genital herpes

genital herpes



Your Body and the Herpes virus

The skin ailment known as herpes simplex virus newly infects millions of people each year.  In fact, it is estimated that 1 in 5 people have suffered from a genital herpes infection.  Understanding the causes and symptoms of herpes, as well as herpes treatments and preventative strategies, is necessary in managing and stopping the spread of this viral sexually transmitted disease.  There is no herpes cure.


HSV-1 and HSV-2

Brought about when the herpes simplex virus (HSV) invades the body via skin-to-skin contact with an infected person, the virus travels through nerve pathways and permanently resides within the spinal ganglion.  The virus remains dormant there and during active phases travels back down the nerve pathways to the surface of the skin.  During these active phases the skin may become red, tingle, or develop into classic herpes ulcers.  Often during this active phase of the virus there are no symptoms however the virus is still actively shedding at the skin surface and transmittable.  This is known as asymptomatic shedding. 

·         Oral Herpes—This very common type of herpes caused by Herpes Simplex Virus 1 (HSV-1) occurs when nerve endings of the face are infected and fever blisters erupt around the mouth or ulcers develop within the mouth. HSV-1 resides near the top of the spine (trigminal ganglia).  Contracted by skin-to-skin contact, oral herpes can actually be spread to any part of the body and can cause genital herpes.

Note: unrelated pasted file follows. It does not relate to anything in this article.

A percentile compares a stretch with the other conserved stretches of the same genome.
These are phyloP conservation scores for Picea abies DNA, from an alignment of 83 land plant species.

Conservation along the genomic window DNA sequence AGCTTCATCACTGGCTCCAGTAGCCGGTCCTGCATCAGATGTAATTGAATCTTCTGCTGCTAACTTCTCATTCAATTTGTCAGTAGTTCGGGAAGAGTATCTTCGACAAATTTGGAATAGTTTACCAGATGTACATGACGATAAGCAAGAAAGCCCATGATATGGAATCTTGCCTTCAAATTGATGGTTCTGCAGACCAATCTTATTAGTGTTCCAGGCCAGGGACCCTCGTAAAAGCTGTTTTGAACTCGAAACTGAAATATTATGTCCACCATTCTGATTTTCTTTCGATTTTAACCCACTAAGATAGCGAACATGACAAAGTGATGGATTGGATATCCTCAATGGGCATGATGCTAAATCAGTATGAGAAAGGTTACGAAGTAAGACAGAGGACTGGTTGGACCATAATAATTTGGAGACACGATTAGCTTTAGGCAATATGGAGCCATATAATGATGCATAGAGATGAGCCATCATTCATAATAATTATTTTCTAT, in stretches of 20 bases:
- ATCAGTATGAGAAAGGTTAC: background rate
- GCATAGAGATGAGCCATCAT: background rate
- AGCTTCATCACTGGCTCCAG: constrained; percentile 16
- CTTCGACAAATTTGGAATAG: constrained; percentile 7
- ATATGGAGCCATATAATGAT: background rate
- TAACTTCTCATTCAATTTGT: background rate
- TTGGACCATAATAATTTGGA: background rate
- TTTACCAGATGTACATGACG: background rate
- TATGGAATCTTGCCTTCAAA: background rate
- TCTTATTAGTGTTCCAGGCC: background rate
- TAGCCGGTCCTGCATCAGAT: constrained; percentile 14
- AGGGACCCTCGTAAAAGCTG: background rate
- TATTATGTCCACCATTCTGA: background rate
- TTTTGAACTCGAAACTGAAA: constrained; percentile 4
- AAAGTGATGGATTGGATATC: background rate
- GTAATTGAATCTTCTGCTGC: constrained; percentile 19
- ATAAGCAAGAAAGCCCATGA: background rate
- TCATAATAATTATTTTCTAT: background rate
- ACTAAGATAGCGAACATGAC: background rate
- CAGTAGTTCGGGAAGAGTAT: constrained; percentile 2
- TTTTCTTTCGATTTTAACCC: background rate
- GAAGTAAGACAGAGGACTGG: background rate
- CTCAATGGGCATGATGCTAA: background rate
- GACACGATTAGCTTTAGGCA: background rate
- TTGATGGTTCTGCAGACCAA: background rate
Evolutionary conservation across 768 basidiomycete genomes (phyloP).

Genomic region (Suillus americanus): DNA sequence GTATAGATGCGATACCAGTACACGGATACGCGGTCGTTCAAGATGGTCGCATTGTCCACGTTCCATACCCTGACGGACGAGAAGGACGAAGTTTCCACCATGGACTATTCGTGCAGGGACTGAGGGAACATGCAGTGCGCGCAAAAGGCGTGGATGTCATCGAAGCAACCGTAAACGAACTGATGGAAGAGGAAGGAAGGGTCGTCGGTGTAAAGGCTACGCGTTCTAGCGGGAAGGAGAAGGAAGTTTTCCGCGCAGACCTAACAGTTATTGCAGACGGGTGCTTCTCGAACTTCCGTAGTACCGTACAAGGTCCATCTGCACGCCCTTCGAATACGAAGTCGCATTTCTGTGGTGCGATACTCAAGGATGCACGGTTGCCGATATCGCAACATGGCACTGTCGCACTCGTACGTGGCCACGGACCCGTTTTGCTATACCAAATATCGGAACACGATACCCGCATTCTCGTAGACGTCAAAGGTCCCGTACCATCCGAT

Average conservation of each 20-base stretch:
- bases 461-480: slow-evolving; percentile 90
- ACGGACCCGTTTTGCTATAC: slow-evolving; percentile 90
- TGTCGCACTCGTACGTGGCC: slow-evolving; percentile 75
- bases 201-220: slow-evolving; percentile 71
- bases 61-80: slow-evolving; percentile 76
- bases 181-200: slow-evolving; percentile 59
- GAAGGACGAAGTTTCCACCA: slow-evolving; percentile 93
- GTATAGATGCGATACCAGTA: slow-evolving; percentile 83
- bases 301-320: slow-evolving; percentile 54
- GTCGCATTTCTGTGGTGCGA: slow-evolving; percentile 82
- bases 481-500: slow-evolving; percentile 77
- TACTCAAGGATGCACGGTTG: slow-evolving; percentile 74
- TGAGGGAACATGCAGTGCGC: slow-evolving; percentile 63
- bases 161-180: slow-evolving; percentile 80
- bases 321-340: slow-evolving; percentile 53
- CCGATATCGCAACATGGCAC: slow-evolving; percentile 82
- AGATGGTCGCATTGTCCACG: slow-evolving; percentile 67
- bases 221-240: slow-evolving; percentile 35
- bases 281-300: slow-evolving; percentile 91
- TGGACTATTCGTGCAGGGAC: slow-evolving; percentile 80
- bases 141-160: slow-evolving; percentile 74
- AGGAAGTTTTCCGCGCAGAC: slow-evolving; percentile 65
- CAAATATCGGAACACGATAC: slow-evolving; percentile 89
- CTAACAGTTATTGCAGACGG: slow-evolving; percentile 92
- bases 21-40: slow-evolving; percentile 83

·         Genital Herpes —Most commonly caused by Herpes Simplex Virus 2 (HSV-2), it infects the pelvic spinal cord nerve endings (sacral ganglia) resulting in genital herpes, in which sores or lesions erupt in genital regions.  Like oral herpes, genital herpes is passed from person to person via skin-to-skin contact, and also can affect any part of the body.  Genital Herpes can be transmitted even when a condom is used due to the fact that the virus can be shedding from areas of the skin that are not covered by the condom.


Highly Contagious, but Preventable and Manageable

You need only make skin-to-skin contact with an infected person to contract herpes.  An infected person will shed viral particles during active phases, which often result in herpes telltale blisters or lesions.  However, when viral outflow is low, physical herpes symptoms such as sores are often absent, concealing the presence of the virus.  This occurrence, known as asymptomatic shedding, makes herpes prevention and detection complicated, but not impossible.  Paying vigilant attention to herpes symptoms, even slight ones, as well as taking certain common sense precautionary measures, can be of great assistance in managing herpes infections along with proper herpes treatment.


*None of this site's content or referral resources constitutes any form of medical advice or diagnosis.  All patients are encouraged to seek medical advice from their own physician.